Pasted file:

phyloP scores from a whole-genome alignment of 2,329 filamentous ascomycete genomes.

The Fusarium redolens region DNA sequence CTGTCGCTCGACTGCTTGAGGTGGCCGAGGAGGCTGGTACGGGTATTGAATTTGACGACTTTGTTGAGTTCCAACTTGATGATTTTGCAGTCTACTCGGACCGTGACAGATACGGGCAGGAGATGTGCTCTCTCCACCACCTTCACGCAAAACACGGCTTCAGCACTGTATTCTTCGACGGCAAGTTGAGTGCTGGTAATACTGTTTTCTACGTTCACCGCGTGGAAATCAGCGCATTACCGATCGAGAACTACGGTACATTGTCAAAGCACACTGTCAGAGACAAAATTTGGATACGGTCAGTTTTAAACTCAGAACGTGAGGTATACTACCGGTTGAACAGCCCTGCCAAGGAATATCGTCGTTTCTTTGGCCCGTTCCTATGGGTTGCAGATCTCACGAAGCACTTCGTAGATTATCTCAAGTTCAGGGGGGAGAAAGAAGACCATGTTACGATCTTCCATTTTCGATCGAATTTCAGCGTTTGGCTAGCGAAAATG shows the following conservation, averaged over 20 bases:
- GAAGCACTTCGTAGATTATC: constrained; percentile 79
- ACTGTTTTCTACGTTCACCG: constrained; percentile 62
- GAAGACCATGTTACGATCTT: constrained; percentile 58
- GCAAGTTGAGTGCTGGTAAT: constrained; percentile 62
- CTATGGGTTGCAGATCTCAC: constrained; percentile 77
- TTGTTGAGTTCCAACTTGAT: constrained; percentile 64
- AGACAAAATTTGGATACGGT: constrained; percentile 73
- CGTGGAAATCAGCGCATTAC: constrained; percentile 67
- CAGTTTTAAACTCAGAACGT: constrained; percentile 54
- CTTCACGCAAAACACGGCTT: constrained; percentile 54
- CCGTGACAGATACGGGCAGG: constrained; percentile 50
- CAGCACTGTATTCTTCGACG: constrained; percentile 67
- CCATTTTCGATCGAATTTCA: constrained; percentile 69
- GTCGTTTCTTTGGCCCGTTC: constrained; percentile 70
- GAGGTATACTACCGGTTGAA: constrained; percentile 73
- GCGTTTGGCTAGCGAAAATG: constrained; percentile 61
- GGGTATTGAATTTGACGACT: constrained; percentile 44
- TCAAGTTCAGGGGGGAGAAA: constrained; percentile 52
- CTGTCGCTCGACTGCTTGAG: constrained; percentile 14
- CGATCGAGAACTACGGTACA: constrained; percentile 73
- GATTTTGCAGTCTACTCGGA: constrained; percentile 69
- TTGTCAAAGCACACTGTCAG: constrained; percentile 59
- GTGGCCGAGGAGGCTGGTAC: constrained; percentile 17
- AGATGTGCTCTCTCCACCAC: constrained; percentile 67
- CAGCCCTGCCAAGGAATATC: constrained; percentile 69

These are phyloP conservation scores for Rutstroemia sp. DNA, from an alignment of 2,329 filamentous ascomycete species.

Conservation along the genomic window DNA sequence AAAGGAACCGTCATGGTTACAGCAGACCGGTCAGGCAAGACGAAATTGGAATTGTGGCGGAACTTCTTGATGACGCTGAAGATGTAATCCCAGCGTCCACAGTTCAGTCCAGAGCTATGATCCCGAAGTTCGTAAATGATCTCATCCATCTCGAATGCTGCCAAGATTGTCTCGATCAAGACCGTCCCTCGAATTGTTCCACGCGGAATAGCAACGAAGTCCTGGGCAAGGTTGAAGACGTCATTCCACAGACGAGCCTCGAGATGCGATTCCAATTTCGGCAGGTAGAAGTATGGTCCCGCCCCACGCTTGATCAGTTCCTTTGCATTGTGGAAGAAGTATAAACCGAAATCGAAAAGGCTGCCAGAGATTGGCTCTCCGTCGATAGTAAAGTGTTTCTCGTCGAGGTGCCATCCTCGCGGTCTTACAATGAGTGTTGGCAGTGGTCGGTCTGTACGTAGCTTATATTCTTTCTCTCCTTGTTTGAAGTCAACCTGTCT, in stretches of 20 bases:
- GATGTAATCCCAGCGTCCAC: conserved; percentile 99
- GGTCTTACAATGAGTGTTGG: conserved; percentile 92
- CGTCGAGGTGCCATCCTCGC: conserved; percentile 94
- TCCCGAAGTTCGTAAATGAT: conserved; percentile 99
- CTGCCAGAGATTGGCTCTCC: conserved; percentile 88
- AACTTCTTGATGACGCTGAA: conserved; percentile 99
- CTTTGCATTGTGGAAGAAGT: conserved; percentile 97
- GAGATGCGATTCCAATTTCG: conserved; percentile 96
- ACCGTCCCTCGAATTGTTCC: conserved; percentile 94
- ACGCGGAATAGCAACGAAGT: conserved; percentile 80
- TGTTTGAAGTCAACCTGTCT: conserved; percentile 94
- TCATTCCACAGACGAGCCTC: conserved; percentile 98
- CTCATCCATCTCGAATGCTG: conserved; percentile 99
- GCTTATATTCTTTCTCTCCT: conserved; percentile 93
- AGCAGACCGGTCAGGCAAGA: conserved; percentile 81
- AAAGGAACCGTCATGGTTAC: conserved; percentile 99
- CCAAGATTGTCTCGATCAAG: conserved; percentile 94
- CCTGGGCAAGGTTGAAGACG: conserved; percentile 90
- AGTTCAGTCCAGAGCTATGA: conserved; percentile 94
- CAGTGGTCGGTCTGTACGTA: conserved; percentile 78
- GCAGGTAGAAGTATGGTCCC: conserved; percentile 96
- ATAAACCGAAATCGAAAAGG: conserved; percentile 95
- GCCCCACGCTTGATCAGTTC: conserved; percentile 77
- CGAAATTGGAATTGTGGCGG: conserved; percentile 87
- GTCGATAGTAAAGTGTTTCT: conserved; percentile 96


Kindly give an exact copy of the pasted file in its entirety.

phyloP scores from a whole-genome alignment of 2,329 filamentous ascomycete genomes.

The Fusarium redolens region DNA sequence CTGTCGCTCGACTGCTTGAGGTGGCCGAGGAGGCTGGTACGGGTATTGAATTTGACGACTTTGTTGAGTTCCAACTTGATGATTTTGCAGTCTACTCGGACCGTGACAGATACGGGCAGGAGATGTGCTCTCTCCACCACCTTCACGCAAAACACGGCTTCAGCACTGTATTCTTCGACGGCAAGTTGAGTGCTGGTAATACTGTTTTCTACGTTCACCGCGTGGAAATCAGCGCATTACCGATCGAGAACTACGGTACATTGTCAAAGCACACTGTCAGAGACAAAATTTGGATACGGTCAGTTTTAAACTCAGAACGTGAGGTATACTACCGGTTGAACAGCCCTGCCAAGGAATATCGTCGTTTCTTTGGCCCGTTCCTATGGGTTGCAGATCTCACGAAGCACTTCGTAGATTATCTCAAGTTCAGGGGGGAGAAAGAAGACCATGTTACGATCTTCCATTTTCGATCGAATTTCAGCGTTTGGCTAGCGAAAATG shows the following conservation, averaged over 20 bases:
- GAAGCACTTCGTAGATTATC: constrained; percentile 79
- ACTGTTTTCTACGTTCACCG: constrained; percentile 62
- GAAGACCATGTTACGATCTT: constrained; percentile 58
- GCAAGTTGAGTGCTGGTAAT: constrained; percentile 62
- CTATGGGTTGCAGATCTCAC: constrained; percentile 77
- TTGTTGAGTTCCAACTTGAT: constrained; percentile 64
- AGACAAAATTTGGATACGGT: constrained; percentile 73
- CGTGGAAATCAGCGCATTAC: constrained; percentile 67
- CAGTTTTAAACTCAGAACGT: constrained; percentile 54
- CTTCACGCAAAACACGGCTT: constrained; percentile 54
- CCGTGACAGATACGGGCAGG: constrained; percentile 50
- CAGCACTGTATTCTTCGACG: constrained; percentile 67
- CCATTTTCGATCGAATTTCA: constrained; percentile 69
- GTCGTTTCTTTGGCCCGTTC: constrained; percentile 70
- GAGGTATACTACCGGTTGAA: constrained; percentile 73
- GCGTTTGGCTAGCGAAAATG: constrained; percentile 61
- GGGTATTGAATTTGACGACT: constrained; percentile 44
- TCAAGTTCAGGGGGGAGAAA: constrained; percentile 52
- CTGTCGCTCGACTGCTTGAG: constrained; percentile 14
- CGATCGAGAACTACGGTACA: constrained; percentile 73
- GATTTTGCAGTCTACTCGGA: constrained; percentile 69
- TTGTCAAAGCACACTGTCAG: constrained; percentile 59
- GTGGCCGAGGAGGCTGGTAC: constrained; percentile 17
- AGATGTGCTCTCTCCACCAC: constrained; percentile 67
- CAGCCCTGCCAAGGAATATC: constrained; percentile 69

These are phyloP conservation scores for Rutstroemia sp. DNA, from an alignment of 2,329 filamentous ascomycete species.

Conservation along the genomic window DNA sequence AAAGGAACCGTCATGGTTACAGCAGACCGGTCAGGCAAGACGAAATTGGAATTGTGGCGGAACTTCTTGATGACGCTGAAGATGTAATCCCAGCGTCCACAGTTCAGTCCAGAGCTATGATCCCGAAGTTCGTAAATGATCTCATCCATCTCGAATGCTGCCAAGATTGTCTCGATCAAGACCGTCCCTCGAATTGTTCCACGCGGAATAGCAACGAAGTCCTGGGCAAGGTTGAAGACGTCATTCCACAGACGAGCCTCGAGATGCGATTCCAATTTCGGCAGGTAGAAGTATGGTCCCGCCCCACGCTTGATCAGTTCCTTTGCATTGTGGAAGAAGTATAAACCGAAATCGAAAAGGCTGCCAGAGATTGGCTCTCCGTCGATAGTAAAGTGTTTCTCGTCGAGGTGCCATCCTCGCGGTCTTACAATGAGTGTTGGCAGTGGTCGGTCTGTACGTAGCTTATATTCTTTCTCTCCTTGTTTGAAGTCAACCTGTCT, in stretches of 20 bases:
- GATGTAATCCCAGCGTCCAC: conserved; percentile 99
- GGTCTTACAATGAGTGTTGG: conserved; percentile 92
- CGTCGAGGTGCCATCCTCGC: conserved; percentile 94
- TCCCGAAGTTCGTAAATGAT: conserved; percentile 99
- CTGCCAGAGATTGGCTCTCC: conserved; percentile 88
- AACTTCTTGATGACGCTGAA: conserved; percentile 99
- CTTTGCATTGTGGAAGAAGT: conserved; percentile 97
- GAGATGCGATTCCAATTTCG: conserved; percentile 96
- ACCGTCCCTCGAATTGTTCC: conserved; percentile 94
- ACGCGGAATAGCAACGAAGT: conserved; percentile 80
- TGTTTGAAGTCAACCTGTCT: conserved; percentile 94
- TCATTCCACAGACGAGCCTC: conserved; percentile 98
- CTCATCCATCTCGAATGCTG: conserved; percentile 99
- GCTTATATTCTTTCTCTCCT: conserved; percentile 93
- AGCAGACCGGTCAGGCAAGA: conserved; percentile 81
- AAAGGAACCGTCATGGTTAC: conserved; percentile 99
- CCAAGATTGTCTCGATCAAG: conserved; percentile 94
- CCTGGGCAAGGTTGAAGACG: conserved; percentile 90
- AGTTCAGTCCAGAGCTATGA: conserved; percentile 94
- CAGTGGTCGGTCTGTACGTA: conserved; percentile 78
- GCAGGTAGAAGTATGGTCCC: conserved; percentile 96
- ATAAACCGAAATCGAAAAGG: conserved; percentile 95
- GCCCCACGCTTGATCAGTTC: conserved; percentile 77
- CGAAATTGGAATTGTGGCGG: conserved; percentile 87
- GTCGATAGTAAAGTGTTTCT: conserved; percentile 96